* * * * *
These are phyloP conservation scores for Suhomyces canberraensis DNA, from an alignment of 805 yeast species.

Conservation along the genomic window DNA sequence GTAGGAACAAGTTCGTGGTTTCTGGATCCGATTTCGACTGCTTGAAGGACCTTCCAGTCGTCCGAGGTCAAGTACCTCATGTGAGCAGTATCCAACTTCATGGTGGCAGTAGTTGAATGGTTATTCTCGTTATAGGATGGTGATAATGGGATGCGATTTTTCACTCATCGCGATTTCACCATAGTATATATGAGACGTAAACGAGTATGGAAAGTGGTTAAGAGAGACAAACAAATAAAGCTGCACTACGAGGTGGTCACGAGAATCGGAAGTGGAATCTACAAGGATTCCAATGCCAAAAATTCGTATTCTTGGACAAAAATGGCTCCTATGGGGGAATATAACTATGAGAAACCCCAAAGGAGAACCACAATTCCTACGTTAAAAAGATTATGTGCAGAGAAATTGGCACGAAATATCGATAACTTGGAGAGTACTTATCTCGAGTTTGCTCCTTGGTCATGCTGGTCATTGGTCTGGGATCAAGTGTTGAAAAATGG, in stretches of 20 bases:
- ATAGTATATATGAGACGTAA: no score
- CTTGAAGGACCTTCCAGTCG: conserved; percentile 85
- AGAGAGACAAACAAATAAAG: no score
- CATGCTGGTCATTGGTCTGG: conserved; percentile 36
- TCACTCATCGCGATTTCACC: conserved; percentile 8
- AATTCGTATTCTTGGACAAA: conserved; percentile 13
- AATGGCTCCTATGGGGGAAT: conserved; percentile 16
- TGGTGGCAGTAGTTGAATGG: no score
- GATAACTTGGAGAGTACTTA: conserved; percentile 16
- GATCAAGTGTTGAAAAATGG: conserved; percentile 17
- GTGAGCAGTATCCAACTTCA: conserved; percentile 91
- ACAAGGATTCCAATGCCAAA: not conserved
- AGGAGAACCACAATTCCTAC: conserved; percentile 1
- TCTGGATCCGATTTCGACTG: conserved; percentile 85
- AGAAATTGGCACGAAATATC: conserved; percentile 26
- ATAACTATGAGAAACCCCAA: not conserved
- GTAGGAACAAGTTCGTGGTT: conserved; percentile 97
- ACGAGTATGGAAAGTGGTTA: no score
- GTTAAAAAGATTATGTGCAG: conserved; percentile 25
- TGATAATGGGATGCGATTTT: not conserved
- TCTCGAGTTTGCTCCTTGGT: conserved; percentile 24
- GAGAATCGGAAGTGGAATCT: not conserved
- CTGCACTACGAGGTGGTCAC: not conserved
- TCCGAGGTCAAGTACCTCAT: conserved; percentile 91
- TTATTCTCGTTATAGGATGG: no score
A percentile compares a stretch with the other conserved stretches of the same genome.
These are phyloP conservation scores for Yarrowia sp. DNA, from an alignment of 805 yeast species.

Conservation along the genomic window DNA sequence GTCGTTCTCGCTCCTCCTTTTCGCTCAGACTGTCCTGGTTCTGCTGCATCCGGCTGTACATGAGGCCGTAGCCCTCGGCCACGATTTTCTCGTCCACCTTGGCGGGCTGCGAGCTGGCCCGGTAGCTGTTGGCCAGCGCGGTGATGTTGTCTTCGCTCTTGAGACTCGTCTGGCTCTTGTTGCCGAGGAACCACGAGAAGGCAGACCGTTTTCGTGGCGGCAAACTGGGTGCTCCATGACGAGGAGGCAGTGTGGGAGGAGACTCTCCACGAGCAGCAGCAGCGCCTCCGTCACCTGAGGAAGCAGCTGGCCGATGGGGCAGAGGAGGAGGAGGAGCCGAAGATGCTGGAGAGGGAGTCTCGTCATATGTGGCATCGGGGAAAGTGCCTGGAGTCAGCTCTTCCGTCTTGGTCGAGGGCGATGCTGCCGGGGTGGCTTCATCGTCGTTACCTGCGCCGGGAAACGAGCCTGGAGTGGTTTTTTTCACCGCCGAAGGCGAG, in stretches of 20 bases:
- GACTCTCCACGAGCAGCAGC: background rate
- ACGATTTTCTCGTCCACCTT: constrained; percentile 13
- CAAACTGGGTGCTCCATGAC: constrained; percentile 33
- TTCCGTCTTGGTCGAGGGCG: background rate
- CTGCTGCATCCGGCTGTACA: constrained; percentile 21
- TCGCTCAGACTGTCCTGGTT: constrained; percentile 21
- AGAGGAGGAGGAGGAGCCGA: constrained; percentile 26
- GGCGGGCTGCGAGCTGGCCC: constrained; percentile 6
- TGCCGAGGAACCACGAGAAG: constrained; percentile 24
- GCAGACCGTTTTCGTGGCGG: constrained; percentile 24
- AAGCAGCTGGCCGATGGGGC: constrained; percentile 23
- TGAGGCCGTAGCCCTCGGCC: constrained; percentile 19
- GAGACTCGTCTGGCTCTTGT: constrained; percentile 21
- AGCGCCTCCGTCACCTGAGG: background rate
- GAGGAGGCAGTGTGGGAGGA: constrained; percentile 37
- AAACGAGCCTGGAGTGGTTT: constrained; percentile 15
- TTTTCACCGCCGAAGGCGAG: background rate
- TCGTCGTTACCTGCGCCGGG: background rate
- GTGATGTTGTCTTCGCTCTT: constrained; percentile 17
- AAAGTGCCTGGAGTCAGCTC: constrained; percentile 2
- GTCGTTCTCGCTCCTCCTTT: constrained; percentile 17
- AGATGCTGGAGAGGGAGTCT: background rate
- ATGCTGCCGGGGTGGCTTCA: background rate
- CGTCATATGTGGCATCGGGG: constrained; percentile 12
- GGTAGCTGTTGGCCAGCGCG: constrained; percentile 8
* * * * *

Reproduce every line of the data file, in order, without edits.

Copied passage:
These are phyloP conservation scores for Suhomyces canberraensis DNA, from an alignment of 805 yeast species.

Conservation along the genomic window DNA sequence GTAGGAACAAGTTCGTGGTTTCTGGATCCGATTTCGACTGCTTGAAGGACCTTCCAGTCGTCCGAGGTCAAGTACCTCATGTGAGCAGTATCCAACTTCATGGTGGCAGTAGTTGAATGGTTATTCTCGTTATAGGATGGTGATAATGGGATGCGATTTTTCACTCATCGCGATTTCACCATAGTATATATGAGACGTAAACGAGTATGGAAAGTGGTTAAGAGAGACAAACAAATAAAGCTGCACTACGAGGTGGTCACGAGAATCGGAAGTGGAATCTACAAGGATTCCAATGCCAAAAATTCGTATTCTTGGACAAAAATGGCTCCTATGGGGGAATATAACTATGAGAAACCCCAAAGGAGAACCACAATTCCTACGTTAAAAAGATTATGTGCAGAGAAATTGGCACGAAATATCGATAACTTGGAGAGTACTTATCTCGAGTTTGCTCCTTGGTCATGCTGGTCATTGGTCTGGGATCAAGTGTTGAAAAATGG, in stretches of 20 bases:
- ATAGTATATATGAGACGTAA: no score
- CTTGAAGGACCTTCCAGTCG: conserved; percentile 85
- AGAGAGACAAACAAATAAAG: no score
- CATGCTGGTCATTGGTCTGG: conserved; percentile 36
- TCACTCATCGCGATTTCACC: conserved; percentile 8
- AATTCGTATTCTTGGACAAA: conserved; percentile 13
- AATGGCTCCTATGGGGGAAT: conserved; percentile 16
- TGGTGGCAGTAGTTGAATGG: no score
- GATAACTTGGAGAGTACTTA: conserved; percentile 16
- GATCAAGTGTTGAAAAATGG: conserved; percentile 17
- GTGAGCAGTATCCAACTTCA: conserved; percentile 91
- ACAAGGATTCCAATGCCAAA: not conserved
- AGGAGAACCACAATTCCTAC: conserved; percentile 1
- TCTGGATCCGATTTCGACTG: conserved; percentile 85
- AGAAATTGGCACGAAATATC: conserved; percentile 26
- ATAACTATGAGAAACCCCAA: not conserved
- GTAGGAACAAGTTCGTGGTT: conserved; percentile 97
- ACGAGTATGGAAAGTGGTTA: no score
- GTTAAAAAGATTATGTGCAG: conserved; percentile 25
- TGATAATGGGATGCGATTTT: not conserved
- TCTCGAGTTTGCTCCTTGGT: conserved; percentile 24
- GAGAATCGGAAGTGGAATCT: not conserved
- CTGCACTACGAGGTGGTCAC: not conserved
- TCCGAGGTCAAGTACCTCAT: conserved; percentile 91
- TTATTCTCGTTATAGGATGG: no score
A percentile compares a stretch with the other conserved stretches of the same genome.
These are phyloP conservation scores for Yarrowia sp. DNA, from an alignment of 805 yeast species.

Conservation along the genomic window DNA sequence GTCGTTCTCGCTCCTCCTTTTCGCTCAGACTGTCCTGGTTCTGCTGCATCCGGCTGTACATGAGGCCGTAGCCCTCGGCCACGATTTTCTCGTCCACCTTGGCGGGCTGCGAGCTGGCCCGGTAGCTGTTGGCCAGCGCGGTGATGTTGTCTTCGCTCTTGAGACTCGTCTGGCTCTTGTTGCCGAGGAACCACGAGAAGGCAGACCGTTTTCGTGGCGGCAAACTGGGTGCTCCATGACGAGGAGGCAGTGTGGGAGGAGACTCTCCACGAGCAGCAGCAGCGCCTCCGTCACCTGAGGAAGCAGCTGGCCGATGGGGCAGAGGAGGAGGAGGAGCCGAAGATGCTGGAGAGGGAGTCTCGTCATATGTGGCATCGGGGAAAGTGCCTGGAGTCAGCTCTTCCGTCTTGGTCGAGGGCGATGCTGCCGGGGTGGCTTCATCGTCGTTACCTGCGCCGGGAAACGAGCCTGGAGTGGTTTTTTTCACCGCCGAAGGCGAG, in stretches of 20 bases:
- GACTCTCCACGAGCAGCAGC: background rate
- ACGATTTTCTCGTCCACCTT: constrained; percentile 13
- CAAACTGGGTGCTCCATGAC: constrained; percentile 33
- TTCCGTCTTGGTCGAGGGCG: background rate
- CTGCTGCATCCGGCTGTACA: constrained; percentile 21
- TCGCTCAGACTGTCCTGGTT: constrained; percentile 21
- AGAGGAGGAGGAGGAGCCGA: constrained; percentile 26
- GGCGGGCTGCGAGCTGGCCC: constrained; percentile 6
- TGCCGAGGAACCACGAGAAG: constrained; percentile 24
- GCAGACCGTTTTCGTGGCGG: constrained; percentile 24
- AAGCAGCTGGCCGATGGGGC: constrained; percentile 23
- TGAGGCCGTAGCCCTCGGCC: constrained; percentile 19
- GAGACTCGTCTGGCTCTTGT: constrained; percentile 21
- AGCGCCTCCGTCACCTGAGG: background rate
- GAGGAGGCAGTGTGGGAGGA: constrained; percentile 37
- AAACGAGCCTGGAGTGGTTT: constrained; percentile 15
- TTTTCACCGCCGAAGGCGAG: background rate
- TCGTCGTTACCTGCGCCGGG: background rate
- GTGATGTTGTCTTCGCTCTT: constrained; percentile 17
- AAAGTGCCTGGAGTCAGCTC: constrained; percentile 2
- GTCGTTCTCGCTCCTCCTTT: constrained; percentile 17
- AGATGCTGGAGAGGGAGTCT: background rate
- ATGCTGCCGGGGTGGCTTCA: background rate
- CGTCATATGTGGCATCGGGG: constrained; percentile 12
- GGTAGCTGTTGGCCAGCGCG: constrained; percentile 8